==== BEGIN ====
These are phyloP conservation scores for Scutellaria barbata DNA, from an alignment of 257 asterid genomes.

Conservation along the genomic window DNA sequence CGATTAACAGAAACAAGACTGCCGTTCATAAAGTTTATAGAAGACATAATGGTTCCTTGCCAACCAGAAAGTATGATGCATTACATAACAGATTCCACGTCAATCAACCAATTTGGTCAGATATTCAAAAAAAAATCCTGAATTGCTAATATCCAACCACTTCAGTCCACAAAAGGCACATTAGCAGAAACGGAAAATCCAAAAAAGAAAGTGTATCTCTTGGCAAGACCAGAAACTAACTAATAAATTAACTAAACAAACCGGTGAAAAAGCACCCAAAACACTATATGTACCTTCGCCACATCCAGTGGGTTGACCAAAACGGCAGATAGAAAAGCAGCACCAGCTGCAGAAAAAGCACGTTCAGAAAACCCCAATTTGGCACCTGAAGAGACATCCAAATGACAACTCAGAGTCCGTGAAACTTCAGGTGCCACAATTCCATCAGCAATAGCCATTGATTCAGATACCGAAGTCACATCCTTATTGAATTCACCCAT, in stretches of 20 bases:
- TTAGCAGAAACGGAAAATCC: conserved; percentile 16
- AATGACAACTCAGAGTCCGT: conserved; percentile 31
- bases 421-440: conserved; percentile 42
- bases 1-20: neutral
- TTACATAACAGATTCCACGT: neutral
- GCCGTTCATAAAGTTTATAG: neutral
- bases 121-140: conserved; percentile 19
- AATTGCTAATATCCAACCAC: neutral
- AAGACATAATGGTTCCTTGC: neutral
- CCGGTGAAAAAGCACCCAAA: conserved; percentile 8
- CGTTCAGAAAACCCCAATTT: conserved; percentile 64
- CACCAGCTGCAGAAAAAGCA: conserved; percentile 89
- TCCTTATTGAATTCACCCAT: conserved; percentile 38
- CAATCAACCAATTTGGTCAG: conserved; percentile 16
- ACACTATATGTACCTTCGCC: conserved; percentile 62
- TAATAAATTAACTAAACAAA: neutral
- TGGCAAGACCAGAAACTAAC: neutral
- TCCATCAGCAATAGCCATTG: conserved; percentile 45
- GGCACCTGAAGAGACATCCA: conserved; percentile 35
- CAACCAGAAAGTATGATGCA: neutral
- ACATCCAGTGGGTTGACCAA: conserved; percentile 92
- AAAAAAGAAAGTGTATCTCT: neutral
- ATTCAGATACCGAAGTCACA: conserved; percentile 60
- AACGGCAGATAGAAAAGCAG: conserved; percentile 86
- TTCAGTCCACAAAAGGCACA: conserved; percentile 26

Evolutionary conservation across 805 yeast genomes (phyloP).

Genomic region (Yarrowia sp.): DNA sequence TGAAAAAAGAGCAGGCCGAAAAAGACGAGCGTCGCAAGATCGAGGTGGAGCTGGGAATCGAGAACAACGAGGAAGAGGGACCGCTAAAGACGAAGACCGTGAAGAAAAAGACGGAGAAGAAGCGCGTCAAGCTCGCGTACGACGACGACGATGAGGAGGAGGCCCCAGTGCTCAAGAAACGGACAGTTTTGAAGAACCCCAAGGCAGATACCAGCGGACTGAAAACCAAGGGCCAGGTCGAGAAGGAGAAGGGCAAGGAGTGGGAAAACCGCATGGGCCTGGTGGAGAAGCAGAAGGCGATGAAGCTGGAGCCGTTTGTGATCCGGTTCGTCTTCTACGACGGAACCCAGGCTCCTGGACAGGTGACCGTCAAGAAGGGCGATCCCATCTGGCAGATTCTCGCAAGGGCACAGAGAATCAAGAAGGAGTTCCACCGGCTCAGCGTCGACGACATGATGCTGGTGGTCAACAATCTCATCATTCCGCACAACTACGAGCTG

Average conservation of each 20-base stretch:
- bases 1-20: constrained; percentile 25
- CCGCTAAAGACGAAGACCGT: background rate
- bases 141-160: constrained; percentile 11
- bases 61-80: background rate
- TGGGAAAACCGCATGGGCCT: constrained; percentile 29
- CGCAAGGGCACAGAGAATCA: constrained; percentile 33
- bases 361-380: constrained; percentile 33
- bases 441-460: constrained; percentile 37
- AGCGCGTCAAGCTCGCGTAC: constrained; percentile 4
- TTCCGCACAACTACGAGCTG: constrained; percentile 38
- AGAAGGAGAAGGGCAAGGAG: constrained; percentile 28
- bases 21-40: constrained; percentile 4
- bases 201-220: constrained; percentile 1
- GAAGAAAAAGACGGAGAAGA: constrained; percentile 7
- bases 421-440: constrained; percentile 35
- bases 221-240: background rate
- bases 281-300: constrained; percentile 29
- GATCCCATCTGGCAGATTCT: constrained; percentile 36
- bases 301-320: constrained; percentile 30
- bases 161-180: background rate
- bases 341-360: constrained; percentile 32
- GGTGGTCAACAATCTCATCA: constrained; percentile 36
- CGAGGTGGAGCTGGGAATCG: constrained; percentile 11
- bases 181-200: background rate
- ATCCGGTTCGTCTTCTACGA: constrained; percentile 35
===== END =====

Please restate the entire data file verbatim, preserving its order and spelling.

These are phyloP conservation scores for Scutellaria barbata DNA, from an alignment of 257 asterid genomes.

Conservation along the genomic window DNA sequence CGATTAACAGAAACAAGACTGCCGTTCATAAAGTTTATAGAAGACATAATGGTTCCTTGCCAACCAGAAAGTATGATGCATTACATAACAGATTCCACGTCAATCAACCAATTTGGTCAGATATTCAAAAAAAAATCCTGAATTGCTAATATCCAACCACTTCAGTCCACAAAAGGCACATTAGCAGAAACGGAAAATCCAAAAAAGAAAGTGTATCTCTTGGCAAGACCAGAAACTAACTAATAAATTAACTAAACAAACCGGTGAAAAAGCACCCAAAACACTATATGTACCTTCGCCACATCCAGTGGGTTGACCAAAACGGCAGATAGAAAAGCAGCACCAGCTGCAGAAAAAGCACGTTCAGAAAACCCCAATTTGGCACCTGAAGAGACATCCAAATGACAACTCAGAGTCCGTGAAACTTCAGGTGCCACAATTCCATCAGCAATAGCCATTGATTCAGATACCGAAGTCACATCCTTATTGAATTCACCCAT, in stretches of 20 bases:
- TTAGCAGAAACGGAAAATCC: conserved; percentile 16
- AATGACAACTCAGAGTCCGT: conserved; percentile 31
- bases 421-440: conserved; percentile 42
- bases 1-20: neutral
- TTACATAACAGATTCCACGT: neutral
- GCCGTTCATAAAGTTTATAG: neutral
- bases 121-140: conserved; percentile 19
- AATTGCTAATATCCAACCAC: neutral
- AAGACATAATGGTTCCTTGC: neutral
- CCGGTGAAAAAGCACCCAAA: conserved; percentile 8
- CGTTCAGAAAACCCCAATTT: conserved; percentile 64
- CACCAGCTGCAGAAAAAGCA: conserved; percentile 89
- TCCTTATTGAATTCACCCAT: conserved; percentile 38
- CAATCAACCAATTTGGTCAG: conserved; percentile 16
- ACACTATATGTACCTTCGCC: conserved; percentile 62
- TAATAAATTAACTAAACAAA: neutral
- TGGCAAGACCAGAAACTAAC: neutral
- TCCATCAGCAATAGCCATTG: conserved; percentile 45
- GGCACCTGAAGAGACATCCA: conserved; percentile 35
- CAACCAGAAAGTATGATGCA: neutral
- ACATCCAGTGGGTTGACCAA: conserved; percentile 92
- AAAAAAGAAAGTGTATCTCT: neutral
- ATTCAGATACCGAAGTCACA: conserved; percentile 60
- AACGGCAGATAGAAAAGCAG: conserved; percentile 86
- TTCAGTCCACAAAAGGCACA: conserved; percentile 26

Evolutionary conservation across 805 yeast genomes (phyloP).

Genomic region (Yarrowia sp.): DNA sequence TGAAAAAAGAGCAGGCCGAAAAAGACGAGCGTCGCAAGATCGAGGTGGAGCTGGGAATCGAGAACAACGAGGAAGAGGGACCGCTAAAGACGAAGACCGTGAAGAAAAAGACGGAGAAGAAGCGCGTCAAGCTCGCGTACGACGACGACGATGAGGAGGAGGCCCCAGTGCTCAAGAAACGGACAGTTTTGAAGAACCCCAAGGCAGATACCAGCGGACTGAAAACCAAGGGCCAGGTCGAGAAGGAGAAGGGCAAGGAGTGGGAAAACCGCATGGGCCTGGTGGAGAAGCAGAAGGCGATGAAGCTGGAGCCGTTTGTGATCCGGTTCGTCTTCTACGACGGAACCCAGGCTCCTGGACAGGTGACCGTCAAGAAGGGCGATCCCATCTGGCAGATTCTCGCAAGGGCACAGAGAATCAAGAAGGAGTTCCACCGGCTCAGCGTCGACGACATGATGCTGGTGGTCAACAATCTCATCATTCCGCACAACTACGAGCTG

Average conservation of each 20-base stretch:
- bases 1-20: constrained; percentile 25
- CCGCTAAAGACGAAGACCGT: background rate
- bases 141-160: constrained; percentile 11
- bases 61-80: background rate
- TGGGAAAACCGCATGGGCCT: constrained; percentile 29
- CGCAAGGGCACAGAGAATCA: constrained; percentile 33
- bases 361-380: constrained; percentile 33
- bases 441-460: constrained; percentile 37
- AGCGCGTCAAGCTCGCGTAC: constrained; percentile 4
- TTCCGCACAACTACGAGCTG: constrained; percentile 38
- AGAAGGAGAAGGGCAAGGAG: constrained; percentile 28
- bases 21-40: constrained; percentile 4
- bases 201-220: constrained; percentile 1
- GAAGAAAAAGACGGAGAAGA: constrained; percentile 7
- bases 421-440: constrained; percentile 35
- bases 221-240: background rate
- bases 281-300: constrained; percentile 29
- GATCCCATCTGGCAGATTCT: constrained; percentile 36
- bases 301-320: constrained; percentile 30
- bases 161-180: background rate
- bases 341-360: constrained; percentile 32
- GGTGGTCAACAATCTCATCA: constrained; percentile 36
- CGAGGTGGAGCTGGGAATCG: constrained; percentile 11
- bases 181-200: background rate
- ATCCGGTTCGTCTTCTACGA: constrained; percentile 35